Macro Briefing: 15 September 2022

* Chin’s Xi and Russia’s Putin hold summit
* US rail strike averted after tentative deal is reached
* Policy-sensitive 2-year Treasury yield briefly tops 3.8%
* Mortgage rates top 8% for first time since 2008
* Demand for mortgages fall sharply as interest rates rise
* Higher rent prices are a key driver of inflation
* Wholesale inflation in US slips in August to still-high 8.7%
* California sues Amazon, alleging antitrust violations
* Business inflation expectations fell to 9-month low via Atlanta Fed survey:

The Federal Reserve’s challenge with taming inflation appears increasingly linked to economic momentum. “Inflation currently has a very large underlying component that is grounded in a red-hot labor market,” says Jason Furman, an economist at Harvard University. “And then, in any given month, you may get more inflation because of bad luck, like gas going up, or less because of good luck, like gas going down.”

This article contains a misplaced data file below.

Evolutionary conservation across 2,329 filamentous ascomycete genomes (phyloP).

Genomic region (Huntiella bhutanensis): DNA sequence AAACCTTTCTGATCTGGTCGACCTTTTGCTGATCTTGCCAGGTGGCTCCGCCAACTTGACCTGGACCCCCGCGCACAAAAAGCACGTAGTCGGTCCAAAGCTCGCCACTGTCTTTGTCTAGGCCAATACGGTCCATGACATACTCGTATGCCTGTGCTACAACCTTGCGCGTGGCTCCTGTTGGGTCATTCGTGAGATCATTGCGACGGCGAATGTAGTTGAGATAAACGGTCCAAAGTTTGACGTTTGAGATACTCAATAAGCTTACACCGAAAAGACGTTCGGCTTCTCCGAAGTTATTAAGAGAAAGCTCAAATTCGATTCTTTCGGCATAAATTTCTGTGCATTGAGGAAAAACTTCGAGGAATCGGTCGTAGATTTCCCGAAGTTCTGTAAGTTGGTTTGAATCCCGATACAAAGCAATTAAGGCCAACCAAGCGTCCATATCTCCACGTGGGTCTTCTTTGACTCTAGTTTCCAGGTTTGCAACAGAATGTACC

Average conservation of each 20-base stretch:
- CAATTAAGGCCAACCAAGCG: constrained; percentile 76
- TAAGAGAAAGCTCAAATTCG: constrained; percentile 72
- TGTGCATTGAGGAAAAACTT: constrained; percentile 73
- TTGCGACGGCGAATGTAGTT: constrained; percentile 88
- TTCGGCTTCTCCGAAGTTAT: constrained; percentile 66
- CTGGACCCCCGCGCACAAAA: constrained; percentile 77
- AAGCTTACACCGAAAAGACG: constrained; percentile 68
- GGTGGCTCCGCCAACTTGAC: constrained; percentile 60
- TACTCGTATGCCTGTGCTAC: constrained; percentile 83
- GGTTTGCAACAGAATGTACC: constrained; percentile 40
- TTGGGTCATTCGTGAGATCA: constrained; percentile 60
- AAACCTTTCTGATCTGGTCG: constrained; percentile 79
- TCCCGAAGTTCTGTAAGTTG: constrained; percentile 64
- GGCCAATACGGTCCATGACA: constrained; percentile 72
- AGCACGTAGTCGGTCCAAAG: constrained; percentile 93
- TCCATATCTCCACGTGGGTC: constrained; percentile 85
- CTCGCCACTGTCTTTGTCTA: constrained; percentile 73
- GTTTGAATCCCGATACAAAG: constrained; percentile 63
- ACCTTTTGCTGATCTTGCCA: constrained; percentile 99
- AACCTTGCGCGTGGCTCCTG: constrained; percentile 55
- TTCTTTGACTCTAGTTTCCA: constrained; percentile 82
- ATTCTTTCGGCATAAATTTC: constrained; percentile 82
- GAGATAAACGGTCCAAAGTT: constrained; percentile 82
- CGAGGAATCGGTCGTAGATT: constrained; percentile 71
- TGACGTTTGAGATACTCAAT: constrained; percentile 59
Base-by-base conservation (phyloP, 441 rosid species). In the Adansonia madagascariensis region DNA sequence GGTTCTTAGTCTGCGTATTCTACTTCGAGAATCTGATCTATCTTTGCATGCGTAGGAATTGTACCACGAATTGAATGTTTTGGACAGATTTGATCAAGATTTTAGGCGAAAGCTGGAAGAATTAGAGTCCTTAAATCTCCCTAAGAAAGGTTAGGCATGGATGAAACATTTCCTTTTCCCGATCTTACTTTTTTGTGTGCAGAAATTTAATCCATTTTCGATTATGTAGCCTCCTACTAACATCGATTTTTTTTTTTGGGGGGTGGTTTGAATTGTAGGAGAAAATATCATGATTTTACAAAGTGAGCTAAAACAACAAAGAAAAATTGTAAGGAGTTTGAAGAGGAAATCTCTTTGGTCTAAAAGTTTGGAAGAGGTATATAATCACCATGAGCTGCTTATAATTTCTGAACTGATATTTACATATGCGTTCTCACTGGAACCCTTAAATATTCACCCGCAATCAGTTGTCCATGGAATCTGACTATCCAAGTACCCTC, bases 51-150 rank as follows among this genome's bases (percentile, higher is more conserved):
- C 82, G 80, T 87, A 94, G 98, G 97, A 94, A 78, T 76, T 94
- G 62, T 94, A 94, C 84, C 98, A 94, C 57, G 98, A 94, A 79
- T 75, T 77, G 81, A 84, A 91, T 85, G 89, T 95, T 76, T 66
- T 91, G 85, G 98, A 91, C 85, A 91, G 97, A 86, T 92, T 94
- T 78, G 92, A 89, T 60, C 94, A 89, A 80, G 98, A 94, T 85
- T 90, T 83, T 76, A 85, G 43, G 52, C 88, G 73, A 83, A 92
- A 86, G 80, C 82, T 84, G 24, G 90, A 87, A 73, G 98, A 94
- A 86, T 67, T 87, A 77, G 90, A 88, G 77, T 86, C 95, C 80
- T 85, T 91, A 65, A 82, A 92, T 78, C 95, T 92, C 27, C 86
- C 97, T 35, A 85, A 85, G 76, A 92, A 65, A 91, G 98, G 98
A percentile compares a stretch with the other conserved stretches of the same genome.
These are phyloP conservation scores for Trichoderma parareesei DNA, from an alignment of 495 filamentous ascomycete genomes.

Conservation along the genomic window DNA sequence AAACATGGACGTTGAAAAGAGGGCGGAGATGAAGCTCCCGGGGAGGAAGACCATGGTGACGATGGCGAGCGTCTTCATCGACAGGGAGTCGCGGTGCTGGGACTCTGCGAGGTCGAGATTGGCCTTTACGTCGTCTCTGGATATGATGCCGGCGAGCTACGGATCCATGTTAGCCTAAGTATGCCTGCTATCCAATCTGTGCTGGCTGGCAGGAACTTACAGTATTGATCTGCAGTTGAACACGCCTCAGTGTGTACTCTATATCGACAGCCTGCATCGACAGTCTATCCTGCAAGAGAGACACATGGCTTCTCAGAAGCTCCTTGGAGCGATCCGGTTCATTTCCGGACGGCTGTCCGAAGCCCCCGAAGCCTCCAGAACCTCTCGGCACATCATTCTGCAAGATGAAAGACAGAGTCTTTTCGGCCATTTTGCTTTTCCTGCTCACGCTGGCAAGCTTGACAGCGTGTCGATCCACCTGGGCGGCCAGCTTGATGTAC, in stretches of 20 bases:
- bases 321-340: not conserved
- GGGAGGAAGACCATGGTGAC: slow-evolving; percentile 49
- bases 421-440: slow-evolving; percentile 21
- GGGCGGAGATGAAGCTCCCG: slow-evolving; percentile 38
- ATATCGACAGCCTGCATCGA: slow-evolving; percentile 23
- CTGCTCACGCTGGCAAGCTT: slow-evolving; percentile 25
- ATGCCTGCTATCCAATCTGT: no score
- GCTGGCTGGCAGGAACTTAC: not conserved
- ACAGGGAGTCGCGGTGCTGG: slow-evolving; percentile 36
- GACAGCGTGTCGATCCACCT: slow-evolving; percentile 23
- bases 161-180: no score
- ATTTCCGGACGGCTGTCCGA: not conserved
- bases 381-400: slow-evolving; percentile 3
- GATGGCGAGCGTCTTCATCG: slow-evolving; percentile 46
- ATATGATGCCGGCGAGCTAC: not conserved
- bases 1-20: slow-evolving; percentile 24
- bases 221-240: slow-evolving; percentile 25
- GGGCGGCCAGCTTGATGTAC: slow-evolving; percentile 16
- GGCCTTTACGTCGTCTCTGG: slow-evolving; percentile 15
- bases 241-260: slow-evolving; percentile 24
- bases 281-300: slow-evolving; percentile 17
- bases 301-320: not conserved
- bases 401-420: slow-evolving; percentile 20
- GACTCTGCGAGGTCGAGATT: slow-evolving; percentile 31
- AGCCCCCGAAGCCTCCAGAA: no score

Don’t discount deflation just yet, advises a Wall Street investor and two high-profile supporters. CNBC reports: “Cathie Wood, Wall Street’s most vocal proponent of deflation, is getting a few high-profile supporters even as price pressures continued to surprise to the upside. Jeffrey Gundlach and Elon Musk recently joined Wood’s camp in calling for a decline for prices, expressing worries that the Federal Reserve might go too far. The so-called bond king warned of deflation risk on Tuesday, urging investors to buy long-term Treasuries. Meanwhile, the Tesla CEO called falling commodity prices ‘neither subtle nor secret” and tweeted to his 100 million followers that ‘a major Fed rate hike risks deflation.’ ”

Bridgewater’s Ray Dalio estimates where interest rates are headed and predicts the trouble it will bring to the economy. “It looks like interest rates will have to rise a lot (toward the higher end of the 4.5% to 6% range),” the founder of Bridgewater Associates writes this week. “This will bring private sector credit growth down, which will bring private sector spending and, hence, the economy down with it.”